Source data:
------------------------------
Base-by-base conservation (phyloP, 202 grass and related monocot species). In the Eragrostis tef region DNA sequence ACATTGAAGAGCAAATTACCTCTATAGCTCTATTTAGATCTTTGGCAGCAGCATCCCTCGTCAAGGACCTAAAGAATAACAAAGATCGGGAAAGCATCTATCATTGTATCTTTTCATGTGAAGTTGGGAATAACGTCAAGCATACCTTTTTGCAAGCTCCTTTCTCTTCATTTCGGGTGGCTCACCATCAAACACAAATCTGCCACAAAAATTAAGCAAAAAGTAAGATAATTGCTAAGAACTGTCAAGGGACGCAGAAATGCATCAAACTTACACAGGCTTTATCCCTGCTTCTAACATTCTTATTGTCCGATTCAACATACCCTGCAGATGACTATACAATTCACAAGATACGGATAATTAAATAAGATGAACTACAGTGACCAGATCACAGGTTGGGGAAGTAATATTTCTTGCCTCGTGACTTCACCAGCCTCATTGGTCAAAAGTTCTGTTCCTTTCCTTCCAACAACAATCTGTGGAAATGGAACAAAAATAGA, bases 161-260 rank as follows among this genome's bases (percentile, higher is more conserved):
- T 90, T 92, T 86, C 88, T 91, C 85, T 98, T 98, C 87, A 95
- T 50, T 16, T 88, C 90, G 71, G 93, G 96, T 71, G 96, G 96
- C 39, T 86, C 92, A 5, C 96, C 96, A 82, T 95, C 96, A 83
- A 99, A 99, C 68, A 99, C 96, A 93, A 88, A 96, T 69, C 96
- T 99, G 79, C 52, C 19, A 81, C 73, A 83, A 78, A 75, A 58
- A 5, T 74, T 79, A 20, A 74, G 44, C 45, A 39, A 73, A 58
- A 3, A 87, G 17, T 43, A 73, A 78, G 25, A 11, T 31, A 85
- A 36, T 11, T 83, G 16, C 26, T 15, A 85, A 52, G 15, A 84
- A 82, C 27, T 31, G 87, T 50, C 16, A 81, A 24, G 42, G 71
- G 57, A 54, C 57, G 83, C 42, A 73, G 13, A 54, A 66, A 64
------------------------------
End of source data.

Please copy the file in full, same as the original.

Base-by-base conservation (phyloP, 202 grass and related monocot species). In the Eragrostis tef region DNA sequence ACATTGAAGAGCAAATTACCTCTATAGCTCTATTTAGATCTTTGGCAGCAGCATCCCTCGTCAAGGACCTAAAGAATAACAAAGATCGGGAAAGCATCTATCATTGTATCTTTTCATGTGAAGTTGGGAATAACGTCAAGCATACCTTTTTGCAAGCTCCTTTCTCTTCATTTCGGGTGGCTCACCATCAAACACAAATCTGCCACAAAAATTAAGCAAAAAGTAAGATAATTGCTAAGAACTGTCAAGGGACGCAGAAATGCATCAAACTTACACAGGCTTTATCCCTGCTTCTAACATTCTTATTGTCCGATTCAACATACCCTGCAGATGACTATACAATTCACAAGATACGGATAATTAAATAAGATGAACTACAGTGACCAGATCACAGGTTGGGGAAGTAATATTTCTTGCCTCGTGACTTCACCAGCCTCATTGGTCAAAAGTTCTGTTCCTTTCCTTCCAACAACAATCTGTGGAAATGGAACAAAAATAGA, bases 161-260 rank as follows among this genome's bases (percentile, higher is more conserved):
- T 90, T 92, T 86, C 88, T 91, C 85, T 98, T 98, C 87, A 95
- T 50, T 16, T 88, C 90, G 71, G 93, G 96, T 71, G 96, G 96
- C 39, T 86, C 92, A 5, C 96, C 96, A 82, T 95, C 96, A 83
- A 99, A 99, C 68, A 99, C 96, A 93, A 88, A 96, T 69, C 96
- T 99, G 79, C 52, C 19, A 81, C 73, A 83, A 78, A 75, A 58
- A 5, T 74, T 79, A 20, A 74, G 44, C 45, A 39, A 73, A 58
- A 3, A 87, G 17, T 43, A 73, A 78, G 25, A 11, T 31, A 85
- A 36, T 11, T 83, G 16, C 26, T 15, A 85, A 52, G 15, A 84
- A 82, C 27, T 31, G 87, T 50, C 16, A 81, A 24, G 42, G 71
- G 57, A 54, C 57, G 83, C 42, A 73, G 13, A 54, A 66, A 64